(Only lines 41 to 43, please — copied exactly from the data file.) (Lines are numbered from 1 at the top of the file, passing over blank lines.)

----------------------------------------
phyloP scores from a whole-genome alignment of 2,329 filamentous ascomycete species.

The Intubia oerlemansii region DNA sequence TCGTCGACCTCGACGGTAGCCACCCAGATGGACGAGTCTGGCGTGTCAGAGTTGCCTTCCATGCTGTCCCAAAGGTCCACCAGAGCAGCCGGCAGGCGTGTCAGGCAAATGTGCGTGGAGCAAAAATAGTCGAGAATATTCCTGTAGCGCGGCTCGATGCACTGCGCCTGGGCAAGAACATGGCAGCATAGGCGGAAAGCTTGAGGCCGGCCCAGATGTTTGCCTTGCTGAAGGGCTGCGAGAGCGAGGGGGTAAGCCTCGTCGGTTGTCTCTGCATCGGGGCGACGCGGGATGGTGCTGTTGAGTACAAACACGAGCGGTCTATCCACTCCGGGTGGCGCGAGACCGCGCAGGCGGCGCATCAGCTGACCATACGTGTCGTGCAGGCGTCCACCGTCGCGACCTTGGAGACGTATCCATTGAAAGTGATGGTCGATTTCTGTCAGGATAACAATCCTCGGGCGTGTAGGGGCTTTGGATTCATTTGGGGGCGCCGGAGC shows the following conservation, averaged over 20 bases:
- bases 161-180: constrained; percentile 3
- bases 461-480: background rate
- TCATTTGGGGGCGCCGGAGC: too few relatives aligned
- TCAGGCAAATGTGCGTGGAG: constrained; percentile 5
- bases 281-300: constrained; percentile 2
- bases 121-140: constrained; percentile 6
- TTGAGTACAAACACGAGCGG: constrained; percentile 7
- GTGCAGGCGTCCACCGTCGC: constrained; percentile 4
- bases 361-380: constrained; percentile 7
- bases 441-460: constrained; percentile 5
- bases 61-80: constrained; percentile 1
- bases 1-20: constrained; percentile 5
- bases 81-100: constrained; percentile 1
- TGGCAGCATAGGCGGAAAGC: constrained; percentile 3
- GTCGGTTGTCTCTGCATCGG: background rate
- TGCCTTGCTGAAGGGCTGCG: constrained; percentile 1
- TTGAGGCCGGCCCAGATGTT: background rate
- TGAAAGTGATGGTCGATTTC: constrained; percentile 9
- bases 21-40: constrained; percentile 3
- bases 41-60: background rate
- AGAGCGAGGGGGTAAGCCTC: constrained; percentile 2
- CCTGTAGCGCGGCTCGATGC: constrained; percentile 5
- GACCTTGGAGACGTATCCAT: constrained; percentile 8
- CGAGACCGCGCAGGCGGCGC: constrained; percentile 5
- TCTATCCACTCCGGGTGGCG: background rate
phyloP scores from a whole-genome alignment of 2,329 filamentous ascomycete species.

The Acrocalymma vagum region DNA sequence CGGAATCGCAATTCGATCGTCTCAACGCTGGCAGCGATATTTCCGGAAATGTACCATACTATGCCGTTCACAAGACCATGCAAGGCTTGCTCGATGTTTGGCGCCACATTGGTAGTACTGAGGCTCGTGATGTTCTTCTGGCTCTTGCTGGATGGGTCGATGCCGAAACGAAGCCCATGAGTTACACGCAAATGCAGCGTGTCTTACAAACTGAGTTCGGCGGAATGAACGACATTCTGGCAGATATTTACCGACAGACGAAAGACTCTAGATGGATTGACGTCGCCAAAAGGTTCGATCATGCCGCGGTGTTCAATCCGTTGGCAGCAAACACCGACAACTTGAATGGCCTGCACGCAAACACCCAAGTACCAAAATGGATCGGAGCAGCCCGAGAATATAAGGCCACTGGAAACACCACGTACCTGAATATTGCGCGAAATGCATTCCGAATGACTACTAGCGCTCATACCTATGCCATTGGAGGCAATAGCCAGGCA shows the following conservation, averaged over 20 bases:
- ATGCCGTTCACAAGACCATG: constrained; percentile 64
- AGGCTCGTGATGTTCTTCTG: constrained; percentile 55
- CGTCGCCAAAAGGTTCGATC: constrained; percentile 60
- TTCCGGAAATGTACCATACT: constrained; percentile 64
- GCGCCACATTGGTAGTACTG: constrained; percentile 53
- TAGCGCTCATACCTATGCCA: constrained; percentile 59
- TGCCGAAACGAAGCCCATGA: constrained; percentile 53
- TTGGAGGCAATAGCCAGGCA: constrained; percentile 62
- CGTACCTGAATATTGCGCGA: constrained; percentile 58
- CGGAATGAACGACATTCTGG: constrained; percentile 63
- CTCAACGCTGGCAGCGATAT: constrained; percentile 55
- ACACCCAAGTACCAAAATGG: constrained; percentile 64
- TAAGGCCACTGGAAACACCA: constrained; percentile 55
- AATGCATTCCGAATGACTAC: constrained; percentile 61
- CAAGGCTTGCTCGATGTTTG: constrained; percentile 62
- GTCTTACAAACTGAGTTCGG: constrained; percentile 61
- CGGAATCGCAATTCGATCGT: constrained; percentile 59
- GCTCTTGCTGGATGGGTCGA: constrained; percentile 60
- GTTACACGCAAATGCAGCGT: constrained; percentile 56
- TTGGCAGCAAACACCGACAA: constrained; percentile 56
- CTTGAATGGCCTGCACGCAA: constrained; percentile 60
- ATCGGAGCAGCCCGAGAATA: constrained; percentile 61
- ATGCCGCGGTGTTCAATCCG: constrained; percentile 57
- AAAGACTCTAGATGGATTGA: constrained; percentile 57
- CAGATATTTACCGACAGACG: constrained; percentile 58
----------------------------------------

- ACACCCAAGTACCAAAATGG: constrained; percentile 64
- TAAGGCCACTGGAAACACCA: constrained; percentile 55
- AATGCATTCCGAATGACTAC: constrained; percentile 61